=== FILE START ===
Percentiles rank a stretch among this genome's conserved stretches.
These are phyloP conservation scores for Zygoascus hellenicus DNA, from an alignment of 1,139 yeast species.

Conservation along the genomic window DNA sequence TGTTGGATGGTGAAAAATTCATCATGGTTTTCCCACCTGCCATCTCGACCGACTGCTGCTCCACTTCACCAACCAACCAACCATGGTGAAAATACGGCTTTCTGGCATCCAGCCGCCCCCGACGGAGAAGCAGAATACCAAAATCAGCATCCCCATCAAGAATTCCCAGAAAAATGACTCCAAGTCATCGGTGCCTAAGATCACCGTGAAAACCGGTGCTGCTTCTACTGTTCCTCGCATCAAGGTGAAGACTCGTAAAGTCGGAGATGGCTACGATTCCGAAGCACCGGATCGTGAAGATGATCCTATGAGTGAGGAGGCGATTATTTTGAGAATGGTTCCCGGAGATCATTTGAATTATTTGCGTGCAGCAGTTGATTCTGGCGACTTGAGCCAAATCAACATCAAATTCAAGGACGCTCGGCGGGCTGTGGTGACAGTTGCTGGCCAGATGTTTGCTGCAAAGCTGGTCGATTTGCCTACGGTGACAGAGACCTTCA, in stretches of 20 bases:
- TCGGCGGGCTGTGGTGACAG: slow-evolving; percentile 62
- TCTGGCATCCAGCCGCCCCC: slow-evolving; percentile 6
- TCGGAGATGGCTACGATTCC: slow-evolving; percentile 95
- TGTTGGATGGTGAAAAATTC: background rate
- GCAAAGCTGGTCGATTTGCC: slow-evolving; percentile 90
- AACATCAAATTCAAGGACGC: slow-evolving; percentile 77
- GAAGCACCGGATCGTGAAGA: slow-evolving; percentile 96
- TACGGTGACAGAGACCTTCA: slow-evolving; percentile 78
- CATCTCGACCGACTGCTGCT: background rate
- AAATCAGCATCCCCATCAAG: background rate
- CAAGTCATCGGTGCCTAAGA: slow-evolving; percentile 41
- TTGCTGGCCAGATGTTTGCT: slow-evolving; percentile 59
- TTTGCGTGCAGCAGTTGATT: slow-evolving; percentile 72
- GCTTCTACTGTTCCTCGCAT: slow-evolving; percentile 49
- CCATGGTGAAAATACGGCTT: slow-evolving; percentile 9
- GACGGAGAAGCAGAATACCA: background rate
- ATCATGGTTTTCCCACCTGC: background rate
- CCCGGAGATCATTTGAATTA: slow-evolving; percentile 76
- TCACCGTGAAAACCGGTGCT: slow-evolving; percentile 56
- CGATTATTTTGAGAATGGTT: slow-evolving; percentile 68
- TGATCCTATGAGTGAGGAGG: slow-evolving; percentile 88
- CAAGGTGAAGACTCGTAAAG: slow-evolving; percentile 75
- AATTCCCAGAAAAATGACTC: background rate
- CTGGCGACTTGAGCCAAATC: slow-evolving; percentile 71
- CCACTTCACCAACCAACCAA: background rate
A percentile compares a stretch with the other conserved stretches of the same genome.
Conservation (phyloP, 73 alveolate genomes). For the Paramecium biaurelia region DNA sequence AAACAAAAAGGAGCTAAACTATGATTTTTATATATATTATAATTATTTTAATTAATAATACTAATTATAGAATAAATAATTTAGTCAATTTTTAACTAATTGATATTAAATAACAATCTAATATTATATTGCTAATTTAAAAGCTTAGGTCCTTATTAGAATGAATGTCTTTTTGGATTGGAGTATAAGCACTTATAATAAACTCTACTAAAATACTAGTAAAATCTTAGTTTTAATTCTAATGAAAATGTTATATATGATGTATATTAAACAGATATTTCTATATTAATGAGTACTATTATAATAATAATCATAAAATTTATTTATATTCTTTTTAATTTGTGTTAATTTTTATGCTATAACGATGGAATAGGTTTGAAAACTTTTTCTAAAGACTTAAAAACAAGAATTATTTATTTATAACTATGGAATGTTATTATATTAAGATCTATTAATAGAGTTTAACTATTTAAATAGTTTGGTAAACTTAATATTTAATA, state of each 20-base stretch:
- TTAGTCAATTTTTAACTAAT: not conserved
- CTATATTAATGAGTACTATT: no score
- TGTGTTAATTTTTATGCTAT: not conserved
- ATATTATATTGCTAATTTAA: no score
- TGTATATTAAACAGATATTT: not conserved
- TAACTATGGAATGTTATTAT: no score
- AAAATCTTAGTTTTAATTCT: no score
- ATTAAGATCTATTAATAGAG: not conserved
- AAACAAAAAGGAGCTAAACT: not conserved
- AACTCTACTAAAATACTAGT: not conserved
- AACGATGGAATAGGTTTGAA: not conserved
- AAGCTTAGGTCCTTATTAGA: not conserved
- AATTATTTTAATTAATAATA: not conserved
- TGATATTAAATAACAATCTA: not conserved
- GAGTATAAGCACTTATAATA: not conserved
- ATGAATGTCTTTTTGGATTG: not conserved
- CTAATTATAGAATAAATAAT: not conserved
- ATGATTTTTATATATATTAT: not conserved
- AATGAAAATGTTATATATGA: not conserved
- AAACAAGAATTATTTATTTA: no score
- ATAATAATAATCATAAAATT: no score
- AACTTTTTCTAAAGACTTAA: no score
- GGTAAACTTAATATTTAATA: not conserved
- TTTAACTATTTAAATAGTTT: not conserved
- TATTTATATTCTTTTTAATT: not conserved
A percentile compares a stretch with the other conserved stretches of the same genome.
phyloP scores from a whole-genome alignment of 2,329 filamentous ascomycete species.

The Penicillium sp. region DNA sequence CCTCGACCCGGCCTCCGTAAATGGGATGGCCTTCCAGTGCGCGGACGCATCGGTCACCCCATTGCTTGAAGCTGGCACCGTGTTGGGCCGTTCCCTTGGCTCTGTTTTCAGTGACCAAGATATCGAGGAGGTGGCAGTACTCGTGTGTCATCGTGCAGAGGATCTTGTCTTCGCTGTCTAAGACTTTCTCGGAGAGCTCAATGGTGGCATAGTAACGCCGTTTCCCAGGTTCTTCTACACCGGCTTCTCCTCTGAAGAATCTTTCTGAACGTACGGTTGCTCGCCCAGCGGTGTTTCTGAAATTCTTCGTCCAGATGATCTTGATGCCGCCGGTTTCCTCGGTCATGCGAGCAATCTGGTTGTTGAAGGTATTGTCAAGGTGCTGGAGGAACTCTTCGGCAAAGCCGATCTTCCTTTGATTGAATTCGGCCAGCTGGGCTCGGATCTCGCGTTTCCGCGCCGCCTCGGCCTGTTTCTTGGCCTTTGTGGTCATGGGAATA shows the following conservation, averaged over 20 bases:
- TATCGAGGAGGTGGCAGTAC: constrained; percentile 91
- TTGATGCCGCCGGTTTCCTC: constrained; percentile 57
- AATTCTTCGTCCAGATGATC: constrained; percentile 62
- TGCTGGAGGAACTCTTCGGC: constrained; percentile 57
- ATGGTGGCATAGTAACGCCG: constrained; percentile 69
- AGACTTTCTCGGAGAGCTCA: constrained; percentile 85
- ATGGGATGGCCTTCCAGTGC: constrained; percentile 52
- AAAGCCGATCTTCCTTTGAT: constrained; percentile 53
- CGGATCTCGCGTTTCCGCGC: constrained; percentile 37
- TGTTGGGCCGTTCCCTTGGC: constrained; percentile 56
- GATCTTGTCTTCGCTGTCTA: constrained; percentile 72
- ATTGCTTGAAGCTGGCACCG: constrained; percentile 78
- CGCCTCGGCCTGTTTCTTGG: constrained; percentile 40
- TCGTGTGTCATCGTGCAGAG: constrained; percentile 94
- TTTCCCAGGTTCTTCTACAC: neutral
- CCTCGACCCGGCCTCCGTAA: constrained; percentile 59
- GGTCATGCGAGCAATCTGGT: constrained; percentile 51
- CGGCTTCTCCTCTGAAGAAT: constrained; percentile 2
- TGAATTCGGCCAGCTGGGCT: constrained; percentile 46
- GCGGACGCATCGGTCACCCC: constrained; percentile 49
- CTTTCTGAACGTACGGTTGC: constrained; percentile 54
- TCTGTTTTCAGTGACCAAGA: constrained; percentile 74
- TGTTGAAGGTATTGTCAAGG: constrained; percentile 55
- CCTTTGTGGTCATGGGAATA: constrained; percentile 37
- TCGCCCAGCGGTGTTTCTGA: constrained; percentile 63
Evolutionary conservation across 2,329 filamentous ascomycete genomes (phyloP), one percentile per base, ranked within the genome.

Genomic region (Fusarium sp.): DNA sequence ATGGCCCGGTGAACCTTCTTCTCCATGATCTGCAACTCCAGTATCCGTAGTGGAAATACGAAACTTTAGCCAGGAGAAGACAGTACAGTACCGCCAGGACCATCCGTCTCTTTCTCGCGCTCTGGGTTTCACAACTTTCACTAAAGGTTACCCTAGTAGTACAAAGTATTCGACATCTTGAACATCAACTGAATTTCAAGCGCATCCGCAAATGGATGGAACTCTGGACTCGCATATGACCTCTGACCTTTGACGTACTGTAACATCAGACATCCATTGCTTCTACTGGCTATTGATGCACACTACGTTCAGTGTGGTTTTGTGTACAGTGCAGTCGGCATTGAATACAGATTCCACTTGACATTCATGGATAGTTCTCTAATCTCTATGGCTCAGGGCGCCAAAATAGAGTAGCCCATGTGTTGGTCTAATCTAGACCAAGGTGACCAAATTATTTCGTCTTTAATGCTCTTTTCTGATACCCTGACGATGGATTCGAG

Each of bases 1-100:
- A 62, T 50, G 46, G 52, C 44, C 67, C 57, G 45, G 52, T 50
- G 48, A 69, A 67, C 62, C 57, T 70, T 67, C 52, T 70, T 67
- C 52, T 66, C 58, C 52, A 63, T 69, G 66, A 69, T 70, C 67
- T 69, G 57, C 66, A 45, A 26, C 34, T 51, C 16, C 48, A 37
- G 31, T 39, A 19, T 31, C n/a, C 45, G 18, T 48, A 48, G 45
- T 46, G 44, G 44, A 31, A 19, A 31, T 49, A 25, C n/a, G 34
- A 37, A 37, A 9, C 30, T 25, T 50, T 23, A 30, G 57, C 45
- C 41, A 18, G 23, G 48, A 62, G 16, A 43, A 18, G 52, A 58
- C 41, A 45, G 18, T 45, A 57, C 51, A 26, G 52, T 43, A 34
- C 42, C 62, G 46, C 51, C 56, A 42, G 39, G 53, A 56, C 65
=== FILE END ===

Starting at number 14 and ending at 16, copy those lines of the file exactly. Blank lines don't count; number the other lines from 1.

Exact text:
- CAAGTCATCGGTGCCTAAGA: slow-evolving; percentile 41
- TTGCTGGCCAGATGTTTGCT: slow-evolving; percentile 59
- TTTGCGTGCAGCAGTTGATT: slow-evolving; percentile 72